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Helpful Tips for Keeping Your Projects on Track
#1. Gather the key people you need for your project team.
Ensure that the people who can answer critical project questions are on your core team — from those doing the work to the ones who know the direction executive management wants. In addition, make sure your team members consist of the people who are making the final decisions on objectives and budgets and will be approving the project at key milestones.
#2. Have a clear idea of what the project should accomplish.
The most common mistake is that the project members are not driving toward the same goal. Develop a document, such as a creative brief, that captures the key points of the project. This will provide a foundation to enable the team to work successfully together and act as a valuable reference throughout the process.
#3. Obtain buy-in from executive management.
Once the final draft of your creative brief is complete, present it to the executive management for their blessing. After their approval is received, you'll have their commitment to the project, lessening the chance the project parameters will change further down the road.
#4. Know your budget.
As part of the management approval process, the project budget should also be finalized. It is best to keep strict accountings of the project costs so there are no surprises at the end of the project — such as running out of money before it's finished.
#5. Create your schedule.
Not having a schedule is like driving and not knowing what roads you need to take to reach your destination. Create a schedule that contains the project's key milestones and owners and due dates for each. That way the project won't miss deadlines.
#6. Set reasonable expectations.
This is easier said than done, but it is important that all team members and executive management understand what can and cannot be accomplished within the timeframe and budget. Pushing the envelope is fine; push too far, and quality — along with deadlines — will slip, and the project will suffer.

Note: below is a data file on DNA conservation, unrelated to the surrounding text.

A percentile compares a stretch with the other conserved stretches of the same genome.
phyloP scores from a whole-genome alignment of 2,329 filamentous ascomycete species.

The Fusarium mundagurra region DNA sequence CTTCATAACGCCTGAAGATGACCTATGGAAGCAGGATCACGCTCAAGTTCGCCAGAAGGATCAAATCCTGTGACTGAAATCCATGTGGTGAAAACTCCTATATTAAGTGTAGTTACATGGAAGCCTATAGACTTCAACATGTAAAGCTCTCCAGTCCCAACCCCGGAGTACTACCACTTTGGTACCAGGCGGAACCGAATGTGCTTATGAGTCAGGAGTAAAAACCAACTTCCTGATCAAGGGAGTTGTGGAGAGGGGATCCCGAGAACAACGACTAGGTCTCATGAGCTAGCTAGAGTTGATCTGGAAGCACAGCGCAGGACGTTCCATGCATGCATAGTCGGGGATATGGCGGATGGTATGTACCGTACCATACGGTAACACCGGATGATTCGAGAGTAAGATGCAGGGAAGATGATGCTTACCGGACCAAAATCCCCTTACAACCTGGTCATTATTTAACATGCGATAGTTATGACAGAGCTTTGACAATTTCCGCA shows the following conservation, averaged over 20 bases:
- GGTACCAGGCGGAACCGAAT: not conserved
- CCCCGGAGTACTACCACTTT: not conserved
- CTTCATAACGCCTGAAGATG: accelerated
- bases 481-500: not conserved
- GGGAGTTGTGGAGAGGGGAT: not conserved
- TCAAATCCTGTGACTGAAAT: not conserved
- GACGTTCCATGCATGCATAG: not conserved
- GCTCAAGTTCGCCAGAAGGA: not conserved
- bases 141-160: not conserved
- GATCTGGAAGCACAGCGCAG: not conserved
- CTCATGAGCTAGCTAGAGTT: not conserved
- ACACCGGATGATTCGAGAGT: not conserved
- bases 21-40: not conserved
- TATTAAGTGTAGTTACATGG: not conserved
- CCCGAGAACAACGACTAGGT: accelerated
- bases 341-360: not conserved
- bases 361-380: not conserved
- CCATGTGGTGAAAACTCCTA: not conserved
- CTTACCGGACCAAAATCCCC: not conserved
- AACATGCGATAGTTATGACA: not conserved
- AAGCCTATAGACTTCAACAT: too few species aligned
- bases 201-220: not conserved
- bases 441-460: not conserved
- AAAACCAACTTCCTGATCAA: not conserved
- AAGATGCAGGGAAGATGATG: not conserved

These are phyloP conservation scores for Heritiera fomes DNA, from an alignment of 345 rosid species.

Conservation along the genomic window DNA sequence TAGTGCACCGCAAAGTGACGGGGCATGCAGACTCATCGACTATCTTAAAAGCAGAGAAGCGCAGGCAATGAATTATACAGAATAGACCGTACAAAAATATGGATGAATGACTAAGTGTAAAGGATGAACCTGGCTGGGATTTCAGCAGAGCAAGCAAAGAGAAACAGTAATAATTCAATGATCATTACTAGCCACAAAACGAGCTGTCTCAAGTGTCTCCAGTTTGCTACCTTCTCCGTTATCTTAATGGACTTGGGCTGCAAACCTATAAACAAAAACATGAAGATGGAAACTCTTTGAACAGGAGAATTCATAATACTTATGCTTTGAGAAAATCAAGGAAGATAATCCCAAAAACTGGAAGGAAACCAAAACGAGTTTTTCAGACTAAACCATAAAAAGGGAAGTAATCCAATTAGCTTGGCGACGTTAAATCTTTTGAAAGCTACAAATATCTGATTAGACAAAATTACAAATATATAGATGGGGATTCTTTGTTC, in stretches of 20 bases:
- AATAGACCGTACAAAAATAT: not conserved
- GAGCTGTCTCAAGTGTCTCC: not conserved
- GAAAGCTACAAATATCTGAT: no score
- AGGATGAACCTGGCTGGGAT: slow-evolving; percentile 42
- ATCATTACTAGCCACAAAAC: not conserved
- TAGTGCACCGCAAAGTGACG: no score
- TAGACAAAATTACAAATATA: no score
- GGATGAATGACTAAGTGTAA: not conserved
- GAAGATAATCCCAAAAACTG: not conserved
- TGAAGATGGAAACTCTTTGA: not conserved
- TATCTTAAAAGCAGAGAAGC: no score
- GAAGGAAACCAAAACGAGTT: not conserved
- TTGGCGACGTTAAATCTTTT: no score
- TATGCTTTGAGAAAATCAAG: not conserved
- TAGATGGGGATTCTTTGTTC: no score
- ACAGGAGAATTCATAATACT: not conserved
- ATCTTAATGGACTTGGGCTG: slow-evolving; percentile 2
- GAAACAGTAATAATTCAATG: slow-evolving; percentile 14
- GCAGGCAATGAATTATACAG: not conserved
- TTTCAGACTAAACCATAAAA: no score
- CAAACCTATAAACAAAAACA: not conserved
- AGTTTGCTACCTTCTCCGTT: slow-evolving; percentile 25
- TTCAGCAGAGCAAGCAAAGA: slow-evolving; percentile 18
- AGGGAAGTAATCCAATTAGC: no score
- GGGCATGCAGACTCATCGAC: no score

#7. Line up your reviewers.
Identify those who will review the project and obtain their commitment to quick review turnarounds. Give them a few days' notice before they need to review something, so they can arrange their schedule accordingly.
#8. Lead weekly team meetings.
Hold brief weekly meetings to discuss obstacles and brainstorm solutions, provide progress reports, and identify action items. Meeting notes should be distributed soon after to the wider team, including executive management.
#9. Check in frequently with your team.
Being aware of the status of the project elements on a daily basis will help you to react quickly to any problems and to resolve them before the project deadline is endangered.
#10. Understand that things will go wrong.
No matter how carefully you plan, it is guaranteed that at least one thing will go wrong. By staying calm and having a strong project team with whom to brainstorm options, you will still be able to keep the project on track.
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